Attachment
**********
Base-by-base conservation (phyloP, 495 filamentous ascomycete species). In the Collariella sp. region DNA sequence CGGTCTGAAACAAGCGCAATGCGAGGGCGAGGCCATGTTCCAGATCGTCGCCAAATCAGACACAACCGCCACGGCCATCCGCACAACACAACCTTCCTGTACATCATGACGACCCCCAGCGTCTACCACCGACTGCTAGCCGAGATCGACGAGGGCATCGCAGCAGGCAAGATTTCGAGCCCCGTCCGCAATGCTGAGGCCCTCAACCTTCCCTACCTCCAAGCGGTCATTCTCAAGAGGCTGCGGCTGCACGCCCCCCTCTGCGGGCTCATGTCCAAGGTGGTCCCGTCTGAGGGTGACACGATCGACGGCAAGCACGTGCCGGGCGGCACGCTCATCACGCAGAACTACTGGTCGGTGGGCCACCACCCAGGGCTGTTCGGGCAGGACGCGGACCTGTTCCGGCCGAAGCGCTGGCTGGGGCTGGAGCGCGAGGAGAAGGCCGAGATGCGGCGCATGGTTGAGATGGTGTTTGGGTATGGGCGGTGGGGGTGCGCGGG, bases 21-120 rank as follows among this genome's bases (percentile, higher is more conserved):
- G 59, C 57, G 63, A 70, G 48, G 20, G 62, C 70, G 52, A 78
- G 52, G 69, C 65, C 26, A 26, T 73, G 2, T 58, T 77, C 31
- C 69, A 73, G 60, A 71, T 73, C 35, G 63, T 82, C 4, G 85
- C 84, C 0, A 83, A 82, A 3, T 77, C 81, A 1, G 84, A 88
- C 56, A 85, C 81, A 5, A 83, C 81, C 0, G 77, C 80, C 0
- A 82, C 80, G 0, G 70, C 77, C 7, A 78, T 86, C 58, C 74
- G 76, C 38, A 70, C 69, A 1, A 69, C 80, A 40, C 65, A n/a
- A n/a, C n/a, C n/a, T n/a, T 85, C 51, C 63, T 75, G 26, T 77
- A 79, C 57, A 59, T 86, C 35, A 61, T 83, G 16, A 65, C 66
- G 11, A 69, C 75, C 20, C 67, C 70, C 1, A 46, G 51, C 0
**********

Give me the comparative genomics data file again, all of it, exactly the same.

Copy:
Base-by-base conservation (phyloP, 495 filamentous ascomycete species). In the Collariella sp. region DNA sequence CGGTCTGAAACAAGCGCAATGCGAGGGCGAGGCCATGTTCCAGATCGTCGCCAAATCAGACACAACCGCCACGGCCATCCGCACAACACAACCTTCCTGTACATCATGACGACCCCCAGCGTCTACCACCGACTGCTAGCCGAGATCGACGAGGGCATCGCAGCAGGCAAGATTTCGAGCCCCGTCCGCAATGCTGAGGCCCTCAACCTTCCCTACCTCCAAGCGGTCATTCTCAAGAGGCTGCGGCTGCACGCCCCCCTCTGCGGGCTCATGTCCAAGGTGGTCCCGTCTGAGGGTGACACGATCGACGGCAAGCACGTGCCGGGCGGCACGCTCATCACGCAGAACTACTGGTCGGTGGGCCACCACCCAGGGCTGTTCGGGCAGGACGCGGACCTGTTCCGGCCGAAGCGCTGGCTGGGGCTGGAGCGCGAGGAGAAGGCCGAGATGCGGCGCATGGTTGAGATGGTGTTTGGGTATGGGCGGTGGGGGTGCGCGGG, bases 21-120 rank as follows among this genome's bases (percentile, higher is more conserved):
- G 59, C 57, G 63, A 70, G 48, G 20, G 62, C 70, G 52, A 78
- G 52, G 69, C 65, C 26, A 26, T 73, G 2, T 58, T 77, C 31
- C 69, A 73, G 60, A 71, T 73, C 35, G 63, T 82, C 4, G 85
- C 84, C 0, A 83, A 82, A 3, T 77, C 81, A 1, G 84, A 88
- C 56, A 85, C 81, A 5, A 83, C 81, C 0, G 77, C 80, C 0
- A 82, C 80, G 0, G 70, C 77, C 7, A 78, T 86, C 58, C 74
- G 76, C 38, A 70, C 69, A 1, A 69, C 80, A 40, C 65, A n/a
- A n/a, C n/a, C n/a, T n/a, T 85, C 51, C 63, T 75, G 26, T 77
- A 79, C 57, A 59, T 86, C 35, A 61, T 83, G 16, A 65, C 66
- G 11, A 69, C 75, C 20, C 67, C 70, C 1, A 46, G 51, C 0